Monday, May 30, 2011

Calculation re Tax Freedom Day seems to be flawed

According to the Adam Smith Institute - and as faithfully repeated without question by the media - today, 30 May 2011, is 'Tax Freedom Day'.

30 May is the same date as they reported in 2010 but the Institute has issued a press release that suggests there is a 3 day difference! (The 3 day movement was actually from 2009 to 2010). Here is the Institute's own record of the dates over the last ten years.
I've never been a fan of this calculation of the notional day in the year when the average person has earned enough to pay his or her annual tax bill. The concept of Tax Freedom Day was developed in 1948 by a Florida businessman. The Adam Smith Institute's records of Tax Freedom Day date back only to 1963.

I've checked back and can find no reference to the 2010 date being revised. All reports show it as being 30 May - the same as this year. How odd then that The Institute explain why Tax Freedom Day is 3 days later than in 2010. Apparently it is because the government has raised VAT. The Telegraph notes that:
"Increased National Insurance Contributions (NICs) and restricted personal allowances added to the burden."
It seems to me that either the calculation of Tax Freedom Day is flawed - as it doesn't reflect the tax increases mentioned in the reports, or else the calculation evidences the absence of any overall increase in the taxes paid by the average person compared with last year.

What do you think?

Saturday, May 28, 2011

15 Arrests prompted by 250 strong team of HMRC investigators

If I hadn't seen the official press release on HMRC's website I wouldn't have believed it. Despite all the ongoing cut backs HMRC can afford to allocate around 250 investigators to a single long-running enquiry - codenamed Operation Enigma.

Last week 15 arrests were made when the HMRC team were assisted by officers from a number of police forces, in carrying out over 20 property searches in Rochdale, Manchester, Bradford, Southport and Nottingham as part of the enquiry.

The HMRC investigators were from HMRC’s criminal investigation team. Little further information has been provided as the investigation is continuing.

We might not like HMRC's ability to enquire into our tax affairs but who would pay tax if there was no such threat or penalty for failing to do so. I'm pleased to note that it's not just the little guys being targeted. It's great to hear that HMRC do still have the resources to tackle the threat of widespread tax evasion. Although the press release references money-laundering and the proceeds of crime, HMRC's involvement suggests that the crime is tax evasion.

Thursday, May 26, 2011

HMRC targets VAT cheats - or rather, it will do soon...

At last HMRC have decided to take advice BEFORE they announce a new plan to crack down on tax evasion.

Previous campaigns have targeted offshore investments, medical professionals, the restaurant trade and people working in the plumbing industry. In the latter case though, anyone could take the opportunity to 'come clean' under the terms offered by HMRC.

The latest initiative will focus on those individuals and businesses who are trading above the VAT threshold (£73,000) but who have not yet registered for VAT. It is likely to start "late summer".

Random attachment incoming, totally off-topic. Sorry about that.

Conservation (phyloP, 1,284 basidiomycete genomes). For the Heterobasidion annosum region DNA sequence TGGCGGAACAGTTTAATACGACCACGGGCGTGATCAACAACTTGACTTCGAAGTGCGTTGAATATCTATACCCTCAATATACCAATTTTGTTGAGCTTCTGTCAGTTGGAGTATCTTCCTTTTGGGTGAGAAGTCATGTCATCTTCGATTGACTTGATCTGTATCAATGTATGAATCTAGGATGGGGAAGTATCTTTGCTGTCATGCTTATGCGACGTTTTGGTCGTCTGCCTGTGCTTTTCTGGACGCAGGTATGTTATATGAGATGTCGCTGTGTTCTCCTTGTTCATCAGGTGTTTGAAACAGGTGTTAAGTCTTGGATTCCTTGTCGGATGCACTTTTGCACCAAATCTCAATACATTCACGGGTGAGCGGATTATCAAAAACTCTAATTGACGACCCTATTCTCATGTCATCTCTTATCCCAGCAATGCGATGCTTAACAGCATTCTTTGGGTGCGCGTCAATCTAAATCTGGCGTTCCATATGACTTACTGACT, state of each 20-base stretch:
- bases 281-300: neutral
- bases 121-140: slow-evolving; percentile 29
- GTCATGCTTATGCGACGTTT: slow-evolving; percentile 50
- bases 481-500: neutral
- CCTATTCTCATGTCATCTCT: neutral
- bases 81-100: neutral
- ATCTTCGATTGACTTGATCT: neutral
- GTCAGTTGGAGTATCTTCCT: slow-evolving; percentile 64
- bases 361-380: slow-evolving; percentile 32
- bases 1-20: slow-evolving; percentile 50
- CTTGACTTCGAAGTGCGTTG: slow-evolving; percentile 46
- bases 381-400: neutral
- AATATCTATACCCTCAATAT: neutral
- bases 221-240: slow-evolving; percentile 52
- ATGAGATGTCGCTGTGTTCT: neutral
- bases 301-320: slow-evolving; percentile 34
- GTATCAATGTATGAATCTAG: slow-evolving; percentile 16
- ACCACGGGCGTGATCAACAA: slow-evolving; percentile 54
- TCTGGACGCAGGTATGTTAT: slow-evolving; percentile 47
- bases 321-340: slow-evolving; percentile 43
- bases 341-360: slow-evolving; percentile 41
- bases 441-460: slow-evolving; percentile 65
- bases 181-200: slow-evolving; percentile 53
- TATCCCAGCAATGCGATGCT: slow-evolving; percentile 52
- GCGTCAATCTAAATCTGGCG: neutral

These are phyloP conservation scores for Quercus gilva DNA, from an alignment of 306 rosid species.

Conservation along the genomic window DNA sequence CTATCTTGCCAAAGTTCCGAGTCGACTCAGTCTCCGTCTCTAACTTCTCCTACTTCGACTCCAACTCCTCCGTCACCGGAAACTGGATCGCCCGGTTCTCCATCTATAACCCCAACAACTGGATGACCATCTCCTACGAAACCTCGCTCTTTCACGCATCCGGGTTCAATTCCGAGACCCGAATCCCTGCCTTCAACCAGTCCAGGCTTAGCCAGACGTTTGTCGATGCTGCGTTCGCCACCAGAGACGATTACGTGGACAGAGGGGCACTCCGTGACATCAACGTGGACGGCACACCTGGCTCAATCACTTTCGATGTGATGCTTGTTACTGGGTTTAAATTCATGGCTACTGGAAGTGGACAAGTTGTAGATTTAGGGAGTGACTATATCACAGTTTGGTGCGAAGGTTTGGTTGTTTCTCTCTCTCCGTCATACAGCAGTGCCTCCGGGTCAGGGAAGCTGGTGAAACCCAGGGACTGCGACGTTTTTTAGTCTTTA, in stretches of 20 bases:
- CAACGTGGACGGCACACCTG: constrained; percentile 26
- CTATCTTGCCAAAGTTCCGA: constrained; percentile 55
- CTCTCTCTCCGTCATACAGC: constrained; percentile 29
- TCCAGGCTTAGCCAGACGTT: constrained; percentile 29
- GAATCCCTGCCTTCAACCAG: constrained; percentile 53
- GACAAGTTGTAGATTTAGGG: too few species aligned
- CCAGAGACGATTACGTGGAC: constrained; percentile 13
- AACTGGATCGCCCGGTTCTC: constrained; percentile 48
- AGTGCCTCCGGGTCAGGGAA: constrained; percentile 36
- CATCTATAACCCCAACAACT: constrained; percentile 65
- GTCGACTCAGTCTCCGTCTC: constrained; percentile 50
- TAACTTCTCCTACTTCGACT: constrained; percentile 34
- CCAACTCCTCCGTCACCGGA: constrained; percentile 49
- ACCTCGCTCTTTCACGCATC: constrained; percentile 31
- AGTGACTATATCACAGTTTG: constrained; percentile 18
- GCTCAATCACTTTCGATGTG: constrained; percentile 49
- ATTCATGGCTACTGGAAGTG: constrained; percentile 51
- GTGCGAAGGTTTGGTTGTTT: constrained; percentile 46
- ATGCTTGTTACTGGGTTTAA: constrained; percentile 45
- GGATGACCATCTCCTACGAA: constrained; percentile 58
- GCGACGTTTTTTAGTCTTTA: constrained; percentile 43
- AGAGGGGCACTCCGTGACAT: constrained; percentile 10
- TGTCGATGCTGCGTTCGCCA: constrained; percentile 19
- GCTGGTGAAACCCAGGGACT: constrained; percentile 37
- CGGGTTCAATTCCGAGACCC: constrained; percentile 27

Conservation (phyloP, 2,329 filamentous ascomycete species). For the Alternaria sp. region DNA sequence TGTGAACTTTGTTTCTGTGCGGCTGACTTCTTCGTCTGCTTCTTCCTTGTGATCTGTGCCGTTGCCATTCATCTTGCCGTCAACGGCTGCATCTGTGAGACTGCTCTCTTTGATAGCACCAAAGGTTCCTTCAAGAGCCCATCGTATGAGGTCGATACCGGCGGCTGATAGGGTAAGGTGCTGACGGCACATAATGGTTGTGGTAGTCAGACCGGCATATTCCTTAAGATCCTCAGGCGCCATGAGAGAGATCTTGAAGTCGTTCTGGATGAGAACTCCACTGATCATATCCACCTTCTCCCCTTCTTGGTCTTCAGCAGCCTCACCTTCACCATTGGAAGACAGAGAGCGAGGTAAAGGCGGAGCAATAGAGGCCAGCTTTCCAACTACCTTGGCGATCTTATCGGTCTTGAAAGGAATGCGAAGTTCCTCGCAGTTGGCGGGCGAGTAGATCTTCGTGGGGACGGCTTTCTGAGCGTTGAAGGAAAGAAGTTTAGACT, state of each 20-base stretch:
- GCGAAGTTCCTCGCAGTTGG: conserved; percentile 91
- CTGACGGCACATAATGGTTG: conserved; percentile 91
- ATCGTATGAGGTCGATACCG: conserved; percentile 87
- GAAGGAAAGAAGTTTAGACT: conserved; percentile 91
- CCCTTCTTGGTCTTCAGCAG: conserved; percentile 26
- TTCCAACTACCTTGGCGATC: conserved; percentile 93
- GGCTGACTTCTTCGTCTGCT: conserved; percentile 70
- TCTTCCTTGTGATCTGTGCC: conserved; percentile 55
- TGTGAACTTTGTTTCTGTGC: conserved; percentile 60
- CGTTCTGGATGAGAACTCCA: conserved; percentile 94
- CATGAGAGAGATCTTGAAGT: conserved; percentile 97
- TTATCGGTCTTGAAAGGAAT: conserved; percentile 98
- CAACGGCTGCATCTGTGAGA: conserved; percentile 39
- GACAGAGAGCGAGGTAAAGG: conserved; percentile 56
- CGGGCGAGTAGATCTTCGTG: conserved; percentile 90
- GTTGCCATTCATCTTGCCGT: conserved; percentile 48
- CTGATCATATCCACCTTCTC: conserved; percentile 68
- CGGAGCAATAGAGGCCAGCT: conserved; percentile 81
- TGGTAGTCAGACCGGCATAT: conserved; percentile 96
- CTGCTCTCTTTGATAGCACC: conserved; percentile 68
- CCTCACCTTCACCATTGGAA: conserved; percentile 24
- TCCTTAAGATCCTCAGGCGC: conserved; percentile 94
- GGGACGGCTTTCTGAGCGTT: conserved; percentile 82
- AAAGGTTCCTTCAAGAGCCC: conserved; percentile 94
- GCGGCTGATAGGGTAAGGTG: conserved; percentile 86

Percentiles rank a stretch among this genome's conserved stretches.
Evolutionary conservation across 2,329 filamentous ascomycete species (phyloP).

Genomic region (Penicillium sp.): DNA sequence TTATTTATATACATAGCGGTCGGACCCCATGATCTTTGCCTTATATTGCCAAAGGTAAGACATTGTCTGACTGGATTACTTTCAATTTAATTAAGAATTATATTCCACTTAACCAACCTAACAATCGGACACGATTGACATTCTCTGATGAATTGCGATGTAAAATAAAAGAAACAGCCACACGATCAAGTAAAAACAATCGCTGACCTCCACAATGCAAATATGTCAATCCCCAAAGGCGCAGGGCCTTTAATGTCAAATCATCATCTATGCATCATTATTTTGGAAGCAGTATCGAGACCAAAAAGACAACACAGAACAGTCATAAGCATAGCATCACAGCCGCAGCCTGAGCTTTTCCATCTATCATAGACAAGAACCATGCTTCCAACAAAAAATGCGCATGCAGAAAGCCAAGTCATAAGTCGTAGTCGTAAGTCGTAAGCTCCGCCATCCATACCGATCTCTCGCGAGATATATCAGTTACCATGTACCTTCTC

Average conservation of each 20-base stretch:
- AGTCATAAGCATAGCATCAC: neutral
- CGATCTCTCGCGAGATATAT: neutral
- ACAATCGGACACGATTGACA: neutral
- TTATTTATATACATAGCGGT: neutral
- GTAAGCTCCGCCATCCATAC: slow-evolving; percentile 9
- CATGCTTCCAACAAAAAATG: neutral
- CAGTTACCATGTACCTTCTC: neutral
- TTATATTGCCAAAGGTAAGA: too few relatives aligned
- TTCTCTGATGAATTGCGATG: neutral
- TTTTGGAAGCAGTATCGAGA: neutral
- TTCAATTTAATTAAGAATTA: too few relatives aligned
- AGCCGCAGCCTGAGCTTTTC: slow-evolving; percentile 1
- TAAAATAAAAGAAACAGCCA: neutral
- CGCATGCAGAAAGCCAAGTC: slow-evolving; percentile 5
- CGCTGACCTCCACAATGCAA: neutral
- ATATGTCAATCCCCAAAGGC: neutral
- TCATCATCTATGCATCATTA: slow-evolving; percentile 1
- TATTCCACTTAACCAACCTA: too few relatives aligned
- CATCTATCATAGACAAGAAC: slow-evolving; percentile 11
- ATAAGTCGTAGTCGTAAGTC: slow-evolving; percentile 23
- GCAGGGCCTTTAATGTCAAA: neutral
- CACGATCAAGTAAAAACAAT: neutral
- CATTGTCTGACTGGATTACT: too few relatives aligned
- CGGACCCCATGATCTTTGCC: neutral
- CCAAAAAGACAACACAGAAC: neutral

This time around HMRC's initial announcement is simply that they are holding talks with interested parties. These will include the accountancy and tax professional bodies which have all been critical of elements of previous initiatives behind the scenes. This is implicitly accepted in HMRC's press release which states that:
“Our aim is to get as much input as possible into our future campaigns so that the views and experience of people and organisations outside the department play a fuller part in what we design for customers."
In due course, this VAT related campaign is likely to offer taxpayers simple, straightforward opportunities to put their records in order on favourable terms. As previously noted on this blog though the focus is on capping the penalties payable. All tax and interest on late paid tax is always collected.

After the 'amnesty' period HMRC activity will focus on the non-compliant who choose not to take up the opportunity. HMRC typically use new technology and legislation to gather and analyse data, from internal and external sources, to identify people who should come forward. This has provided thousands more investigations, now being worked through, including a number of criminal investigations.

If you regularly report turnover figures just below the threshold - watch out! You may genuinely manage your business to avoid the need to register for VAT, but HMRC will not know this. They suspect that plenty of people falsely report lower than true turnover figures and are pocketing the VAT they are charging illegally as they're not registered for VAT.

Wednesday, May 25, 2011

Steve Baker MP wants a simpler flat tax system. WHY?

The Daily Politics BBC News reports on the spaghetti like complexity of our tax laws. No news there. What did surprise me though was the brief interview included in the piece with Conservative MP Steve Baker who advocates the benefits of a flat tax system and then reveals he doesn't understand the implications.

He was referring to a change to the income tax system. It would involve everyone paying income tax at the same rate with no reliefs or deductions other than a single personal allowance. So whether you earned £1,000 above the allowance, £10,000 above it, £100,000 above it or £1m above it you would pay the same rate of tax on your income.